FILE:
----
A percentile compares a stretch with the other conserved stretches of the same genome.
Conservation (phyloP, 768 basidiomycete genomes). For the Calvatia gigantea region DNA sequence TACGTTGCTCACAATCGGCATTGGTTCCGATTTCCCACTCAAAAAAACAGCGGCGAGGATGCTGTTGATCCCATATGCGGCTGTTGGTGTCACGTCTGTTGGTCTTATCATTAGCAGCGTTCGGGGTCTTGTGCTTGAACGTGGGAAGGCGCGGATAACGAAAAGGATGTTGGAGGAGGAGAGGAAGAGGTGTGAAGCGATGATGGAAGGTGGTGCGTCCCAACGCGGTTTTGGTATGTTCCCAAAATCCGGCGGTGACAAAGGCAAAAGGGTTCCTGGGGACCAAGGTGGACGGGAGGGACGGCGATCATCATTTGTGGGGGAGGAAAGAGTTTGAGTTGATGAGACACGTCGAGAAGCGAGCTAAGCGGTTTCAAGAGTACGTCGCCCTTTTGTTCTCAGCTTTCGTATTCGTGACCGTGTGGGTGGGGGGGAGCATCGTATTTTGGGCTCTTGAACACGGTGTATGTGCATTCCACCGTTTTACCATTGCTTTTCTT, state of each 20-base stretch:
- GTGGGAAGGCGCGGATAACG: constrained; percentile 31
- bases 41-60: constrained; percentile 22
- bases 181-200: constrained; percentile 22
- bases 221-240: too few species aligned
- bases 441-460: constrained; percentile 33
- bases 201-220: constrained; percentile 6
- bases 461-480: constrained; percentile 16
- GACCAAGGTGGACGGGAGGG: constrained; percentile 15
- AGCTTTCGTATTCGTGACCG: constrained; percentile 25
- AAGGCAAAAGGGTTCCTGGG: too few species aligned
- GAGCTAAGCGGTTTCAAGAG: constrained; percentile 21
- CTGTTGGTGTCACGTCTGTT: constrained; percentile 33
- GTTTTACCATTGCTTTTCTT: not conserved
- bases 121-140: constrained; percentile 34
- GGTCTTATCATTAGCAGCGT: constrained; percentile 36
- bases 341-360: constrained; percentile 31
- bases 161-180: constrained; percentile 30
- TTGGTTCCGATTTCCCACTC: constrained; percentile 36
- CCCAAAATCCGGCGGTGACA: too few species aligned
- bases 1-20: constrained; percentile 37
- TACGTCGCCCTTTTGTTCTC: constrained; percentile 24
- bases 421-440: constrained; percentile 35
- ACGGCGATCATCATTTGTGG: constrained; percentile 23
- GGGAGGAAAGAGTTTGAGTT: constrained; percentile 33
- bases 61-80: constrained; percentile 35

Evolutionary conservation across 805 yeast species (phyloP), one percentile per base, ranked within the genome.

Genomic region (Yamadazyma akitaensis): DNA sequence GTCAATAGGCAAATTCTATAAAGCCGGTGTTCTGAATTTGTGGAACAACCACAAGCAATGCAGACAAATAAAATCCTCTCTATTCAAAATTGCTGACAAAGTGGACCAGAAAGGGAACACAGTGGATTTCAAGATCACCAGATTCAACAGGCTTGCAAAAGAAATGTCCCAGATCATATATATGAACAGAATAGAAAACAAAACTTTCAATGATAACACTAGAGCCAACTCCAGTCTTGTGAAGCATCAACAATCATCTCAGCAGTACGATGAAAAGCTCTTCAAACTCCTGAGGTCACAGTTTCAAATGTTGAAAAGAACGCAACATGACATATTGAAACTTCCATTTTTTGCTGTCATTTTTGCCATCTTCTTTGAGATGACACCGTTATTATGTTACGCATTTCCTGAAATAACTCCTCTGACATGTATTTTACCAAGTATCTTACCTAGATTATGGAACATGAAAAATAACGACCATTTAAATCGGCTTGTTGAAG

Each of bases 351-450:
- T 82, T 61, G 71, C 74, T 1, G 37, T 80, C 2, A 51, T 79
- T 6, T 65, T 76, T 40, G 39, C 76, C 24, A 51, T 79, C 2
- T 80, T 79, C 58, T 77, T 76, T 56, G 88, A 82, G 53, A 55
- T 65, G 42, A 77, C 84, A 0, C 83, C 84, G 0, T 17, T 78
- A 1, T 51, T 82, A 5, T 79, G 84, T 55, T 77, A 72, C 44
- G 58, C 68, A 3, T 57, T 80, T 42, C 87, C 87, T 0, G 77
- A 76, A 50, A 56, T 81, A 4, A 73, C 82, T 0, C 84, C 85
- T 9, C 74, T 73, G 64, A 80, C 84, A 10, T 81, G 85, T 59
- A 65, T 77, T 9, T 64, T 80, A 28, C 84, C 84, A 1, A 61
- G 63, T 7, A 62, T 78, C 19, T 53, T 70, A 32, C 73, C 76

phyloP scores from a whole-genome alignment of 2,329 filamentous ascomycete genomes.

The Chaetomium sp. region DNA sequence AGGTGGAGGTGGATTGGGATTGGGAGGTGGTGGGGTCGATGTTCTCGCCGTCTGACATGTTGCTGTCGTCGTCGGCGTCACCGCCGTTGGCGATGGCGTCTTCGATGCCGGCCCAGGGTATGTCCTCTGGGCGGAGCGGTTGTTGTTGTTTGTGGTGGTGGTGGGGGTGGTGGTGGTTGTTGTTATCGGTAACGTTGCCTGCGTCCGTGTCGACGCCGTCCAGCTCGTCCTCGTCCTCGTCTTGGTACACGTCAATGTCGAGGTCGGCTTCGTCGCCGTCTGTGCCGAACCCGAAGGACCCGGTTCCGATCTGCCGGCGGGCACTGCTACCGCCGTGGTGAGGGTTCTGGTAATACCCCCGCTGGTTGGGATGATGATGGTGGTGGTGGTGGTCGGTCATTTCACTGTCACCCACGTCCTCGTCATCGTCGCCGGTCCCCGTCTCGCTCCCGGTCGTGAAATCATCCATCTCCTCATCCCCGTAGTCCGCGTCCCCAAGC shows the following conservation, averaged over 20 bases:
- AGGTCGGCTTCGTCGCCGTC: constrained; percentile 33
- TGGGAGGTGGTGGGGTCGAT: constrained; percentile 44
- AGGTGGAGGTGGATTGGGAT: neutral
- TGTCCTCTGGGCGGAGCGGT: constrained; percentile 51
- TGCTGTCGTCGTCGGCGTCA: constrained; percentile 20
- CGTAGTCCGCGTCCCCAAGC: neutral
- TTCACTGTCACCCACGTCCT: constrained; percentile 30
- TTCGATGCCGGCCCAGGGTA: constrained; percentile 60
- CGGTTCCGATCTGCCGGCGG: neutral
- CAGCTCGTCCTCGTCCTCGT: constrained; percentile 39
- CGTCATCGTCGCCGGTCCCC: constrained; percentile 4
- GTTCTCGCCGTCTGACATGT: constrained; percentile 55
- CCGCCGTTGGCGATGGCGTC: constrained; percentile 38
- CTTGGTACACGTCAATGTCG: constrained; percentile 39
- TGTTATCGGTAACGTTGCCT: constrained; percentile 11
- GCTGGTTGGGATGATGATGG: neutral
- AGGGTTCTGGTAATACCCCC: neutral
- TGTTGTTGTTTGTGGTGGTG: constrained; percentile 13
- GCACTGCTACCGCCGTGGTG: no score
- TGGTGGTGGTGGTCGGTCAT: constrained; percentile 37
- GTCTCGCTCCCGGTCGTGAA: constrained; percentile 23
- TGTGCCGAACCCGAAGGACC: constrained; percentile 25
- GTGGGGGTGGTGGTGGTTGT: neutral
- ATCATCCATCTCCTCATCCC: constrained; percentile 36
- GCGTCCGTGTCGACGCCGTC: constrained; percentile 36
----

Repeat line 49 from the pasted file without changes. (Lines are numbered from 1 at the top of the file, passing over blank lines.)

- TTCACTGTCACCCACGTCCT: constrained; percentile 30